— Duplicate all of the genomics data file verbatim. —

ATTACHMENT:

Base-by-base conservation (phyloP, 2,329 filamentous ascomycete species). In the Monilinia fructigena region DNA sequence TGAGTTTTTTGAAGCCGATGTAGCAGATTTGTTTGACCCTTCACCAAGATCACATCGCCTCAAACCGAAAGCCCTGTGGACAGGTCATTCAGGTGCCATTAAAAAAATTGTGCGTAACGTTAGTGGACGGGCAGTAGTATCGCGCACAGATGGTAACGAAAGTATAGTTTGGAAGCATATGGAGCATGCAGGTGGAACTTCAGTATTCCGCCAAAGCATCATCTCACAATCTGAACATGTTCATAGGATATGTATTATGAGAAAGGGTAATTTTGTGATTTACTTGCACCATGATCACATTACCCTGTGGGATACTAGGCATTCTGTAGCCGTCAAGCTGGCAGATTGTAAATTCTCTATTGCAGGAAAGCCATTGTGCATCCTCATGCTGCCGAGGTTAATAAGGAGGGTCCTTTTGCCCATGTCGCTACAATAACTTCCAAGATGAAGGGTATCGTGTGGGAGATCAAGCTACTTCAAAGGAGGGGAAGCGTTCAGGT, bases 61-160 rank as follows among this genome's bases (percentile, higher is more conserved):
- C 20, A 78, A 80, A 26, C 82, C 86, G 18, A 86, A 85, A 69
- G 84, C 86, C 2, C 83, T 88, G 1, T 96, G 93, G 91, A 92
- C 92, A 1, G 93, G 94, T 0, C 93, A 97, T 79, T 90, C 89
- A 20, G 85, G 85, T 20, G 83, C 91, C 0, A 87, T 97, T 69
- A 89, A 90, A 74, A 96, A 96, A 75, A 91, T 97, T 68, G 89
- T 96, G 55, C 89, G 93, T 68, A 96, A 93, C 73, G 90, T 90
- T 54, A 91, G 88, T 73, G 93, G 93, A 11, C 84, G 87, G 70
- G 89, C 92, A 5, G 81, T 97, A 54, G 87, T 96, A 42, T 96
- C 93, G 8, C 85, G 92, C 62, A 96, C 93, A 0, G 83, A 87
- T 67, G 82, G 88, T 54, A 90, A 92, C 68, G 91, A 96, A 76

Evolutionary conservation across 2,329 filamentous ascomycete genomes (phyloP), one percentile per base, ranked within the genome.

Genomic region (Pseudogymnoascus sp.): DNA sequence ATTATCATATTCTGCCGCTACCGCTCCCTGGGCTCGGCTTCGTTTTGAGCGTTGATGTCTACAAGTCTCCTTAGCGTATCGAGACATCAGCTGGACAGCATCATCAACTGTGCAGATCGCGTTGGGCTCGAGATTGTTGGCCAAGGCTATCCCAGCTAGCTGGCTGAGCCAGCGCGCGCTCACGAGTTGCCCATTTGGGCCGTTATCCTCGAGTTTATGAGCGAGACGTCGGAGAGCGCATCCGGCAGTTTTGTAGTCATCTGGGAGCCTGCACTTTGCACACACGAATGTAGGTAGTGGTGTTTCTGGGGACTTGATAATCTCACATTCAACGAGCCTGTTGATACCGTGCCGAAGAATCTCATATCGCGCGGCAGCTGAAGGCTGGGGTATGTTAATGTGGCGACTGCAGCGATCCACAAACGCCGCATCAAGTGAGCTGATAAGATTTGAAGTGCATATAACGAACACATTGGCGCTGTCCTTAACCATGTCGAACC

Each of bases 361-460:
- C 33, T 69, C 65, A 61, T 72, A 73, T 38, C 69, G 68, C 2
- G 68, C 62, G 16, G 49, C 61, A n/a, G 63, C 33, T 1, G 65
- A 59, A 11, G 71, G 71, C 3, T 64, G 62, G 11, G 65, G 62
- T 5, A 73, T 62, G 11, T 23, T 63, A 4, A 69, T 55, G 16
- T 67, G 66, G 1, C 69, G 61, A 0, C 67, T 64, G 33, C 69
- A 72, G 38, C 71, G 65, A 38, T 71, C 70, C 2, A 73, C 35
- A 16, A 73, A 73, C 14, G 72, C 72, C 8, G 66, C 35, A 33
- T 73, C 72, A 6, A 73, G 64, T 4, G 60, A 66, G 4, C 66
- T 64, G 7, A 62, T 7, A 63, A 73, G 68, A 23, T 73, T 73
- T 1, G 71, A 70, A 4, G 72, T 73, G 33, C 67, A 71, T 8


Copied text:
Base-by-base conservation (phyloP, 2,329 filamentous ascomycete species). In the Monilinia fructigena region DNA sequence TGAGTTTTTTGAAGCCGATGTAGCAGATTTGTTTGACCCTTCACCAAGATCACATCGCCTCAAACCGAAAGCCCTGTGGACAGGTCATTCAGGTGCCATTAAAAAAATTGTGCGTAACGTTAGTGGACGGGCAGTAGTATCGCGCACAGATGGTAACGAAAGTATAGTTTGGAAGCATATGGAGCATGCAGGTGGAACTTCAGTATTCCGCCAAAGCATCATCTCACAATCTGAACATGTTCATAGGATATGTATTATGAGAAAGGGTAATTTTGTGATTTACTTGCACCATGATCACATTACCCTGTGGGATACTAGGCATTCTGTAGCCGTCAAGCTGGCAGATTGTAAATTCTCTATTGCAGGAAAGCCATTGTGCATCCTCATGCTGCCGAGGTTAATAAGGAGGGTCCTTTTGCCCATGTCGCTACAATAACTTCCAAGATGAAGGGTATCGTGTGGGAGATCAAGCTACTTCAAAGGAGGGGAAGCGTTCAGGT, bases 61-160 rank as follows among this genome's bases (percentile, higher is more conserved):
- C 20, A 78, A 80, A 26, C 82, C 86, G 18, A 86, A 85, A 69
- G 84, C 86, C 2, C 83, T 88, G 1, T 96, G 93, G 91, A 92
- C 92, A 1, G 93, G 94, T 0, C 93, A 97, T 79, T 90, C 89
- A 20, G 85, G 85, T 20, G 83, C 91, C 0, A 87, T 97, T 69
- A 89, A 90, A 74, A 96, A 96, A 75, A 91, T 97, T 68, G 89
- T 96, G 55, C 89, G 93, T 68, A 96, A 93, C 73, G 90, T 90
- T 54, A 91, G 88, T 73, G 93, G 93, A 11, C 84, G 87, G 70
- G 89, C 92, A 5, G 81, T 97, A 54, G 87, T 96, A 42, T 96
- C 93, G 8, C 85, G 92, C 62, A 96, C 93, A 0, G 83, A 87
- T 67, G 82, G 88, T 54, A 90, A 92, C 68, G 91, A 96, A 76

Evolutionary conservation across 2,329 filamentous ascomycete genomes (phyloP), one percentile per base, ranked within the genome.

Genomic region (Pseudogymnoascus sp.): DNA sequence ATTATCATATTCTGCCGCTACCGCTCCCTGGGCTCGGCTTCGTTTTGAGCGTTGATGTCTACAAGTCTCCTTAGCGTATCGAGACATCAGCTGGACAGCATCATCAACTGTGCAGATCGCGTTGGGCTCGAGATTGTTGGCCAAGGCTATCCCAGCTAGCTGGCTGAGCCAGCGCGCGCTCACGAGTTGCCCATTTGGGCCGTTATCCTCGAGTTTATGAGCGAGACGTCGGAGAGCGCATCCGGCAGTTTTGTAGTCATCTGGGAGCCTGCACTTTGCACACACGAATGTAGGTAGTGGTGTTTCTGGGGACTTGATAATCTCACATTCAACGAGCCTGTTGATACCGTGCCGAAGAATCTCATATCGCGCGGCAGCTGAAGGCTGGGGTATGTTAATGTGGCGACTGCAGCGATCCACAAACGCCGCATCAAGTGAGCTGATAAGATTTGAAGTGCATATAACGAACACATTGGCGCTGTCCTTAACCATGTCGAACC

Each of bases 361-460:
- C 33, T 69, C 65, A 61, T 72, A 73, T 38, C 69, G 68, C 2
- G 68, C 62, G 16, G 49, C 61, A n/a, G 63, C 33, T 1, G 65
- A 59, A 11, G 71, G 71, C 3, T 64, G 62, G 11, G 65, G 62
- T 5, A 73, T 62, G 11, T 23, T 63, A 4, A 69, T 55, G 16
- T 67, G 66, G 1, C 69, G 61, A 0, C 67, T 64, G 33, C 69
- A 72, G 38, C 71, G 65, A 38, T 71, C 70, C 2, A 73, C 35
- A 16, A 73, A 73, C 14, G 72, C 72, C 8, G 66, C 35, A 33
- T 73, C 72, A 6, A 73, G 64, T 4, G 60, A 66, G 4, C 66
- T 64, G 7, A 62, T 7, A 63, A 73, G 68, A 23, T 73, T 73
- T 1, G 71, A 70, A 4, G 72, T 73, G 33, C 67, A 71, T 8